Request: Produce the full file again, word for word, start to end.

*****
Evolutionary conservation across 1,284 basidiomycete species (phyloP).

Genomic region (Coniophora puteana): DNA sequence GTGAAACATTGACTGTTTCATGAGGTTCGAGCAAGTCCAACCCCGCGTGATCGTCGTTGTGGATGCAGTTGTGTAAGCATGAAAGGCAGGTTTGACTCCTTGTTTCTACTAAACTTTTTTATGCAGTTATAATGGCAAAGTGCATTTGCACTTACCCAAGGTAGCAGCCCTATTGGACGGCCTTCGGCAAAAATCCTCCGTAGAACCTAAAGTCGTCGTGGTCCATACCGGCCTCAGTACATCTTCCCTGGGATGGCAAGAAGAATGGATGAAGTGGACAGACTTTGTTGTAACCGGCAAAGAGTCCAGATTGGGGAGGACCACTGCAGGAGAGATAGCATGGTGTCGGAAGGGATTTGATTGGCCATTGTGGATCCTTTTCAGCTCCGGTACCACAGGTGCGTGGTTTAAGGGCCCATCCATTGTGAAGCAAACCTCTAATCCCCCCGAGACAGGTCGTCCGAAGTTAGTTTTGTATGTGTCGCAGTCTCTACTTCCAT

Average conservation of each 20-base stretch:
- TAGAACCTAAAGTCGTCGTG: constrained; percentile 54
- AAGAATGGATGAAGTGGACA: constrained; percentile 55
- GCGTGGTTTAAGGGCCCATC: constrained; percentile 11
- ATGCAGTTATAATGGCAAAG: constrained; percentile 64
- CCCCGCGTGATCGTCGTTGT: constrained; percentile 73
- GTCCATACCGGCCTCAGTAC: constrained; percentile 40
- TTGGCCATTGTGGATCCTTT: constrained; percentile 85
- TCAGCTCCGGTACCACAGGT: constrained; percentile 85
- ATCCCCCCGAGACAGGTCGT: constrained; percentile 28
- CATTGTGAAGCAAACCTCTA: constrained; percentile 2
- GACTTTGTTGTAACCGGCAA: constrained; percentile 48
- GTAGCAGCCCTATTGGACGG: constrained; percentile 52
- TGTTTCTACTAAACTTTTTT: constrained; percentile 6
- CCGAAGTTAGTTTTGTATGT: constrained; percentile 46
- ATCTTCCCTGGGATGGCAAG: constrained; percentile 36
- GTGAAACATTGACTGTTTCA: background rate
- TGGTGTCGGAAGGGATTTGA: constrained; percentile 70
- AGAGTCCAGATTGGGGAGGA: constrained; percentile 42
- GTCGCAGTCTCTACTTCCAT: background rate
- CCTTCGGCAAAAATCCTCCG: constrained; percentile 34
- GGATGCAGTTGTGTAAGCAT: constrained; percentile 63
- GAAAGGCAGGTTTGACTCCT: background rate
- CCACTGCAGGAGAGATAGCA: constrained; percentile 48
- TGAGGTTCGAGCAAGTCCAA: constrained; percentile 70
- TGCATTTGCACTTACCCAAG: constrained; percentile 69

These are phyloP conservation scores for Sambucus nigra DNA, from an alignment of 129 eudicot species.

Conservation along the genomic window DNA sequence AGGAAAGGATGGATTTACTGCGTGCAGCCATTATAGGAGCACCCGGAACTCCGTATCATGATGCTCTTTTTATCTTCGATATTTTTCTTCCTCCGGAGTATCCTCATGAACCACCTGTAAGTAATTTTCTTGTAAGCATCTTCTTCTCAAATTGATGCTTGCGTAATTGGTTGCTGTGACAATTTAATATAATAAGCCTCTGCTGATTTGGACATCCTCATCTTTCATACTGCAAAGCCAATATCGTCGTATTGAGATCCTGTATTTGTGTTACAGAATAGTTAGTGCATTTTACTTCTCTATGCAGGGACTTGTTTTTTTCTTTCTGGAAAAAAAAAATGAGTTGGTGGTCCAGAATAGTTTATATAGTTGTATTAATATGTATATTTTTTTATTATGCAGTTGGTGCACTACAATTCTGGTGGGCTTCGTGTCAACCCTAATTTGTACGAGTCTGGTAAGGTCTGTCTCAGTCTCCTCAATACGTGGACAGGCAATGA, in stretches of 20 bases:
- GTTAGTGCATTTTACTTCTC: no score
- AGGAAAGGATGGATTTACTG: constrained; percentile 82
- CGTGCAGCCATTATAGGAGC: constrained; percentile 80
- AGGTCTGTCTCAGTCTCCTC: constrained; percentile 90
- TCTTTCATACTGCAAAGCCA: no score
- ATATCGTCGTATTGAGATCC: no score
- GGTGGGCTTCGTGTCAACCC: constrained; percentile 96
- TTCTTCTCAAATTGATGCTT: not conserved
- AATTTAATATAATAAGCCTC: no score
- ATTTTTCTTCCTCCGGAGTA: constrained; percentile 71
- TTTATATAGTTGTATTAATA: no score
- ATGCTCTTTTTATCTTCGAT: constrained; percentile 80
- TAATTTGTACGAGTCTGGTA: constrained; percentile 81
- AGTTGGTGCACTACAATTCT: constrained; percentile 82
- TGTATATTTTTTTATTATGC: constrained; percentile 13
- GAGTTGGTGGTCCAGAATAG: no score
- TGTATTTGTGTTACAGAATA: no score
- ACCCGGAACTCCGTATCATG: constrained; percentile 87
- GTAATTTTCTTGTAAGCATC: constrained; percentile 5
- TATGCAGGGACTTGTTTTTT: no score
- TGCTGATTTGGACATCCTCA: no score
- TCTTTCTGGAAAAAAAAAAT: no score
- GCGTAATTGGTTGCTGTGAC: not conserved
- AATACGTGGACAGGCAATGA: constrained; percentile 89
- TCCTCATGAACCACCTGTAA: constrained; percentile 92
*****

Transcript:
Evolutionary conservation across 1,284 basidiomycete species (phyloP).

Genomic region (Coniophora puteana): DNA sequence GTGAAACATTGACTGTTTCATGAGGTTCGAGCAAGTCCAACCCCGCGTGATCGTCGTTGTGGATGCAGTTGTGTAAGCATGAAAGGCAGGTTTGACTCCTTGTTTCTACTAAACTTTTTTATGCAGTTATAATGGCAAAGTGCATTTGCACTTACCCAAGGTAGCAGCCCTATTGGACGGCCTTCGGCAAAAATCCTCCGTAGAACCTAAAGTCGTCGTGGTCCATACCGGCCTCAGTACATCTTCCCTGGGATGGCAAGAAGAATGGATGAAGTGGACAGACTTTGTTGTAACCGGCAAAGAGTCCAGATTGGGGAGGACCACTGCAGGAGAGATAGCATGGTGTCGGAAGGGATTTGATTGGCCATTGTGGATCCTTTTCAGCTCCGGTACCACAGGTGCGTGGTTTAAGGGCCCATCCATTGTGAAGCAAACCTCTAATCCCCCCGAGACAGGTCGTCCGAAGTTAGTTTTGTATGTGTCGCAGTCTCTACTTCCAT

Average conservation of each 20-base stretch:
- TAGAACCTAAAGTCGTCGTG: constrained; percentile 54
- AAGAATGGATGAAGTGGACA: constrained; percentile 55
- GCGTGGTTTAAGGGCCCATC: constrained; percentile 11
- ATGCAGTTATAATGGCAAAG: constrained; percentile 64
- CCCCGCGTGATCGTCGTTGT: constrained; percentile 73
- GTCCATACCGGCCTCAGTAC: constrained; percentile 40
- TTGGCCATTGTGGATCCTTT: constrained; percentile 85
- TCAGCTCCGGTACCACAGGT: constrained; percentile 85
- ATCCCCCCGAGACAGGTCGT: constrained; percentile 28
- CATTGTGAAGCAAACCTCTA: constrained; percentile 2
- GACTTTGTTGTAACCGGCAA: constrained; percentile 48
- GTAGCAGCCCTATTGGACGG: constrained; percentile 52
- TGTTTCTACTAAACTTTTTT: constrained; percentile 6
- CCGAAGTTAGTTTTGTATGT: constrained; percentile 46
- ATCTTCCCTGGGATGGCAAG: constrained; percentile 36
- GTGAAACATTGACTGTTTCA: background rate
- TGGTGTCGGAAGGGATTTGA: constrained; percentile 70
- AGAGTCCAGATTGGGGAGGA: constrained; percentile 42
- GTCGCAGTCTCTACTTCCAT: background rate
- CCTTCGGCAAAAATCCTCCG: constrained; percentile 34
- GGATGCAGTTGTGTAAGCAT: constrained; percentile 63
- GAAAGGCAGGTTTGACTCCT: background rate
- CCACTGCAGGAGAGATAGCA: constrained; percentile 48
- TGAGGTTCGAGCAAGTCCAA: constrained; percentile 70
- TGCATTTGCACTTACCCAAG: constrained; percentile 69

These are phyloP conservation scores for Sambucus nigra DNA, from an alignment of 129 eudicot species.

Conservation along the genomic window DNA sequence AGGAAAGGATGGATTTACTGCGTGCAGCCATTATAGGAGCACCCGGAACTCCGTATCATGATGCTCTTTTTATCTTCGATATTTTTCTTCCTCCGGAGTATCCTCATGAACCACCTGTAAGTAATTTTCTTGTAAGCATCTTCTTCTCAAATTGATGCTTGCGTAATTGGTTGCTGTGACAATTTAATATAATAAGCCTCTGCTGATTTGGACATCCTCATCTTTCATACTGCAAAGCCAATATCGTCGTATTGAGATCCTGTATTTGTGTTACAGAATAGTTAGTGCATTTTACTTCTCTATGCAGGGACTTGTTTTTTTCTTTCTGGAAAAAAAAAATGAGTTGGTGGTCCAGAATAGTTTATATAGTTGTATTAATATGTATATTTTTTTATTATGCAGTTGGTGCACTACAATTCTGGTGGGCTTCGTGTCAACCCTAATTTGTACGAGTCTGGTAAGGTCTGTCTCAGTCTCCTCAATACGTGGACAGGCAATGA, in stretches of 20 bases:
- GTTAGTGCATTTTACTTCTC: no score
- AGGAAAGGATGGATTTACTG: constrained; percentile 82
- CGTGCAGCCATTATAGGAGC: constrained; percentile 80
- AGGTCTGTCTCAGTCTCCTC: constrained; percentile 90
- TCTTTCATACTGCAAAGCCA: no score
- ATATCGTCGTATTGAGATCC: no score
- GGTGGGCTTCGTGTCAACCC: constrained; percentile 96
- TTCTTCTCAAATTGATGCTT: not conserved
- AATTTAATATAATAAGCCTC: no score
- ATTTTTCTTCCTCCGGAGTA: constrained; percentile 71
- TTTATATAGTTGTATTAATA: no score
- ATGCTCTTTTTATCTTCGAT: constrained; percentile 80
- TAATTTGTACGAGTCTGGTA: constrained; percentile 81
- AGTTGGTGCACTACAATTCT: constrained; percentile 82
- TGTATATTTTTTTATTATGC: constrained; percentile 13
- GAGTTGGTGGTCCAGAATAG: no score
- TGTATTTGTGTTACAGAATA: no score
- ACCCGGAACTCCGTATCATG: constrained; percentile 87
- GTAATTTTCTTGTAAGCATC: constrained; percentile 5
- TATGCAGGGACTTGTTTTTT: no score
- TGCTGATTTGGACATCCTCA: no score
- TCTTTCTGGAAAAAAAAAAT: no score
- GCGTAATTGGTTGCTGTGAC: not conserved
- AATACGTGGACAGGCAATGA: constrained; percentile 89
- TCCTCATGAACCACCTGTAA: constrained; percentile 92